Today, the citizens of the United States face some very difficult moral choices. Should the U.S. government commit to spending billions conducting airstrikes against ISIL in Iraq and Syria or stay out of the conflict and invest those dollars in our own education and transportation systems? Is Obamacare a constructive step forward in addressing our nation's complicated and dire health care crisis or a job-killing imposition by an overzealous president? Is climate change a real threat with severe consequences or is it the paranoid fantasies of left-leaning, anti-business academics?
Difficult moral conflicts such as these can divide families, communities and nations. They can trap us in destructive and costly spirals of negativity, contempt and dysfunction. All too often moral conflicts create black-and-white divisions -- pro-life versus pro-choice, small government versus big government, pro-environment versus pro-business -- and lead to oversimplification of the issues and vilification of the opposing side. But these conflicts can be managed constructively.
Conventional wisdom suggests that the simplest approaches to complicated problems are always the best. However, in our research, we've found that more complex approaches involving a more nuanced understanding of the issues can lead to better solutions, stronger relationships, and a more unified society.
We have brought together hundreds of people to examine moral conflicts like these in our labs at Columbia University in New York and at Ludwig-Maximilians University in Munich, Germany. As you can imagine, the conversations that took place in our labs were contentious. All the groups in the study were discussing difficult, politically polarizing issues on which they held strong, morally opposing views; many of them became hostile. Some escalated so much that we had to end them early.
But what might surprise you is that not all went so poorly. Although emotional, even caustic, some of the dialogues left the participants feeling significantly better about the discussion, their relationship with the other person, and even their understanding of the issues. They were able to discuss the issues in ways that remained constructive. While the more destructive groups became mired in the quicksand of their opposing beliefs, increasingly unyielding and exhausted the more they struggled, the constructive dyads were somehow able to avoid this trap.
The main thing that we found distinguished the more destructive from the more constructive moral discussions was the dramatic contrast in their complexity. The conversations of the more constructive pairs revealed patterns of thoughts, feelings and behaviors with a strikingly higher level of complexity than the more destructive conversations. For example, they experienced a more expansive variety of positive and negative emotions during the conversation, thought about the issues in more nuanced ways, and displayed more contradictory behaviors like advocating their positions and inquiring about the other side's.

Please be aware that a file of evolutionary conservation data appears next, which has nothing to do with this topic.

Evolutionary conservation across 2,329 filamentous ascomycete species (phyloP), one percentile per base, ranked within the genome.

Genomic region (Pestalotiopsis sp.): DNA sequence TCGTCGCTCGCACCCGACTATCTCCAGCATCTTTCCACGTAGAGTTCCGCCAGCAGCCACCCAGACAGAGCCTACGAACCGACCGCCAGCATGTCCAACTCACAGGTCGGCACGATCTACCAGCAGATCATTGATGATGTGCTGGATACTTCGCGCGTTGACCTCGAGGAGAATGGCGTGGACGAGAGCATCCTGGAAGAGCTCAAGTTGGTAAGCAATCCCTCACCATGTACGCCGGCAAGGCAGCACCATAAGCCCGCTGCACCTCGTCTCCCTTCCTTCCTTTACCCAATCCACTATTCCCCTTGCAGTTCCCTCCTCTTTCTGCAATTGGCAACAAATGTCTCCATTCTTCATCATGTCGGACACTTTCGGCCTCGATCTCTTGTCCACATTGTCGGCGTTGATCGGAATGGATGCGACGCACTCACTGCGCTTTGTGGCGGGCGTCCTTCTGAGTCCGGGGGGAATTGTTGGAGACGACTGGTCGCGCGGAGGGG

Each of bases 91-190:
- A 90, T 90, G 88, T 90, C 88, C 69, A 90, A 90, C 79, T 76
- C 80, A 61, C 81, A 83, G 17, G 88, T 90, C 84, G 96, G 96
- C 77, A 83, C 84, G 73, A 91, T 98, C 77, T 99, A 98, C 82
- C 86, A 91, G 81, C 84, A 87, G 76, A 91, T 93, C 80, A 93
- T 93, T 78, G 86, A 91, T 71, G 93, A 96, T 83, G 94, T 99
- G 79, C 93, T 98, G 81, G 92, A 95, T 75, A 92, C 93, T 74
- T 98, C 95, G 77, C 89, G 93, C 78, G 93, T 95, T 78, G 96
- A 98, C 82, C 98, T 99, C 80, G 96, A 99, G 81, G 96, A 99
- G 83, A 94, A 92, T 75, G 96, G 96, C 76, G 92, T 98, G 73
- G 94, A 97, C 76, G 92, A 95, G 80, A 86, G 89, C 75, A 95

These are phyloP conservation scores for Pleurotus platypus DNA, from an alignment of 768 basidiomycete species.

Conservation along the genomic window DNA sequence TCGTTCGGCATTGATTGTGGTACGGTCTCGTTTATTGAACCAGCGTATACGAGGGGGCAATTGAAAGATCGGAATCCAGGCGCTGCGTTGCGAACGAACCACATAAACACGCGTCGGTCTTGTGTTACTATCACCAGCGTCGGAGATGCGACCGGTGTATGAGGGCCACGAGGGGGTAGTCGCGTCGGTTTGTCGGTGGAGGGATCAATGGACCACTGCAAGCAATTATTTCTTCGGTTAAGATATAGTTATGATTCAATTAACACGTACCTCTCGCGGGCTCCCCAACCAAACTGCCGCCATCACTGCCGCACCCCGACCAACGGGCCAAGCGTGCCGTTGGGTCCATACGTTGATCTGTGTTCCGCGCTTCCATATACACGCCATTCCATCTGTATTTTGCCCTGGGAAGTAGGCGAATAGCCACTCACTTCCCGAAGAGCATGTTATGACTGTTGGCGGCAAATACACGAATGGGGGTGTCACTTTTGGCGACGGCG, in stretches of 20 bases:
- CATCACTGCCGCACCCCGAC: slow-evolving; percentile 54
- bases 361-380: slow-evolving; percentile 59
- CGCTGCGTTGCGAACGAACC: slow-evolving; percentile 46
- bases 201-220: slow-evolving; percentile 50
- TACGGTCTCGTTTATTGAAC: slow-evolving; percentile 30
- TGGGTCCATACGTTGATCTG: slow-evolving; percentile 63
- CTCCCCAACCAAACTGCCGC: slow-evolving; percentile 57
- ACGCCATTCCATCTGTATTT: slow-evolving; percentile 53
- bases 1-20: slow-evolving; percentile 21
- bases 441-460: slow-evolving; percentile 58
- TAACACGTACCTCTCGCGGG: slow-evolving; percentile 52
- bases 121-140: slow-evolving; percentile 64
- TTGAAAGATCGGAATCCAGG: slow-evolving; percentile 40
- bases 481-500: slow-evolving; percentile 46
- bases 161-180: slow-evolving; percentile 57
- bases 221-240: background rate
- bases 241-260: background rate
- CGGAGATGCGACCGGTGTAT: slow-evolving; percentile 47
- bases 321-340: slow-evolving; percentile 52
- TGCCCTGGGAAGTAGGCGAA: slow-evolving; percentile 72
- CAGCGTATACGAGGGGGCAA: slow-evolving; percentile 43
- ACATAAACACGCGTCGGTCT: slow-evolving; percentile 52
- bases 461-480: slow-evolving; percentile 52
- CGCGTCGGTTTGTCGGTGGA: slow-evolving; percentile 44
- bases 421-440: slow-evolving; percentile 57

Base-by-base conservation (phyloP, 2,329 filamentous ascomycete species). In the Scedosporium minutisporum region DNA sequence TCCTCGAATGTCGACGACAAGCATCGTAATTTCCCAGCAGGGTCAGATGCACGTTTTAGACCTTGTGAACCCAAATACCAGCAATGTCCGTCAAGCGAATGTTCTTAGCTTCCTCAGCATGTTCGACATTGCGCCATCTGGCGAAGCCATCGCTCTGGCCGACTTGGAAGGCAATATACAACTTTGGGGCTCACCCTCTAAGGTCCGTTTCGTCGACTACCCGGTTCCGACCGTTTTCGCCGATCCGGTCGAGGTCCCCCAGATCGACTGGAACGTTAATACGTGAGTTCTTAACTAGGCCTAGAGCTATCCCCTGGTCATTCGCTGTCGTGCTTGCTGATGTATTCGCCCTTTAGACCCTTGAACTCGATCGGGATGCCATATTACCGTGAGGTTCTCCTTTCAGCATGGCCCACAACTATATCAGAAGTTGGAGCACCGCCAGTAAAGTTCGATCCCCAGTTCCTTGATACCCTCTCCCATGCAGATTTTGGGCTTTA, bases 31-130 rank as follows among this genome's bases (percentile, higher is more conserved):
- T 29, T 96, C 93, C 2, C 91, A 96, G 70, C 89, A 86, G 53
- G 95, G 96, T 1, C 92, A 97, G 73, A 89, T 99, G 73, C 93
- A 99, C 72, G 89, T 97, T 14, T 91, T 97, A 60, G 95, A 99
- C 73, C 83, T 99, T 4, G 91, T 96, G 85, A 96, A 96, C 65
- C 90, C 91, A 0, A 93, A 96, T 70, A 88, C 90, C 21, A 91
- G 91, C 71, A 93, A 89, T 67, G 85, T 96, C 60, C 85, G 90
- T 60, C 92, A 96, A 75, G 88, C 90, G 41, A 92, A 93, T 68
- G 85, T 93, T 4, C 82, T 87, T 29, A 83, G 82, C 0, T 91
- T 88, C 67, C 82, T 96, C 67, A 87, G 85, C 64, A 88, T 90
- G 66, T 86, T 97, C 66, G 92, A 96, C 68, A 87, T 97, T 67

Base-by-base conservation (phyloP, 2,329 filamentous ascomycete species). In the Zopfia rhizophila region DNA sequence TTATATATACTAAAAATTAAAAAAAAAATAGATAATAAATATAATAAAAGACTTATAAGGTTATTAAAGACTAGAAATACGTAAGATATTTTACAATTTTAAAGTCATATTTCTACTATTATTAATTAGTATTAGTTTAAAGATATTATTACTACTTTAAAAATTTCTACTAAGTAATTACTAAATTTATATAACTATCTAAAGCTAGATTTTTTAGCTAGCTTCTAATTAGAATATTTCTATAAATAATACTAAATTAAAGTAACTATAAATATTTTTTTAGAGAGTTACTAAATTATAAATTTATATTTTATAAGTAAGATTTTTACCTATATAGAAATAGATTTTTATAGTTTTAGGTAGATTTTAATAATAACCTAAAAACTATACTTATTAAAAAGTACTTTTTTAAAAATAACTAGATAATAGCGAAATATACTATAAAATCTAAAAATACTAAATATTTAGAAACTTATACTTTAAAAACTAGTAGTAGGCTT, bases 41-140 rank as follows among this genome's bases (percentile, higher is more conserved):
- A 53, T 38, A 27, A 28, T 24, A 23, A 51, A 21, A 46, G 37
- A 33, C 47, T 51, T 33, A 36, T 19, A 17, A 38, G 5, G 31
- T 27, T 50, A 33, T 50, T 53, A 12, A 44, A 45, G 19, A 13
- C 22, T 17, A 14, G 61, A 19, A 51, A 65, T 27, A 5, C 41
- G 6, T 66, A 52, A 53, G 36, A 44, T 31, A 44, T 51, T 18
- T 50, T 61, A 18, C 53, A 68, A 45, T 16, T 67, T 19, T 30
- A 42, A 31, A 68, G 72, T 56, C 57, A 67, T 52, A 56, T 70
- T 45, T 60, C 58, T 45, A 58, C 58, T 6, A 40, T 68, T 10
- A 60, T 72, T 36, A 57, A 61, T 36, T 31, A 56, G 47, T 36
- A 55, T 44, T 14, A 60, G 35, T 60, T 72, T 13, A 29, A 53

In a subsequent experiment we found similar effects. Participants were placed in either high-complexity groups where they were presented with information on a moral issue (like abortion) in a more nuanced manner, or in low-complexity groups where the same information was presented in more simple, pro-versus-con terms. Again, those in the high-complexity groups were able to reach consensus when writing position statements on the issues more often, generated better quality agreements, felt more positive, satisfied and cooperative, and thought about the problems in more sophisticated ways.
The takeaway from this research is simple: with difficult conflicts, complex is better. In the realm of moral dilemmas, it can be tempting to oversimplify our understanding of the issues, our beliefs and the beliefs of our opponents. In these times of Red state and Blue state hyperbole, of Fox News versus MSNBC, when our government is divided and often unable to address our more serious problems effectively, the first step toward remedies must be a recognition of the complex times in which we live.
This is essentially what community organizations like Public Conversations Project, National Issues Forum, and Search for Common Ground do everyday in their work across the country and around the world. They organize forums for community discussions on polarizing sociopolitical issues and try to reintroduce a sense of nuance and complexity back into the communities' understanding of issues that have become gridlocked through oversimplification and polarization.
The challenges we face today as a nation, at home and around the world, demand the moral courage to resist the temptation to oversimplify what threatens us and to engage more directly with the gray areas, the ambiguities, the doubts, and with those with whom we differ. Certainty and simplicity are often comforting in the face of menacing problems. But achieving certainty prematurely almost always makes matters worse. As the former Czech President and playwright Vaclav Havel said, "Simple answers which lie on this side of life's complexities are cheap. However simple truths which exist beyond this complexity, and are illuminated by it, are worthy of a lifetime's commitment."
Peter T. Coleman is Professor of Psychology and Education at Columbia University, Director of the International Center for Cooperation and Conflict Resolution, and co-author with Robert Ferguson Making Conflict Work: Harnessing the Power of Disagreement (September 2014, Houghton Mifflin Harcourt).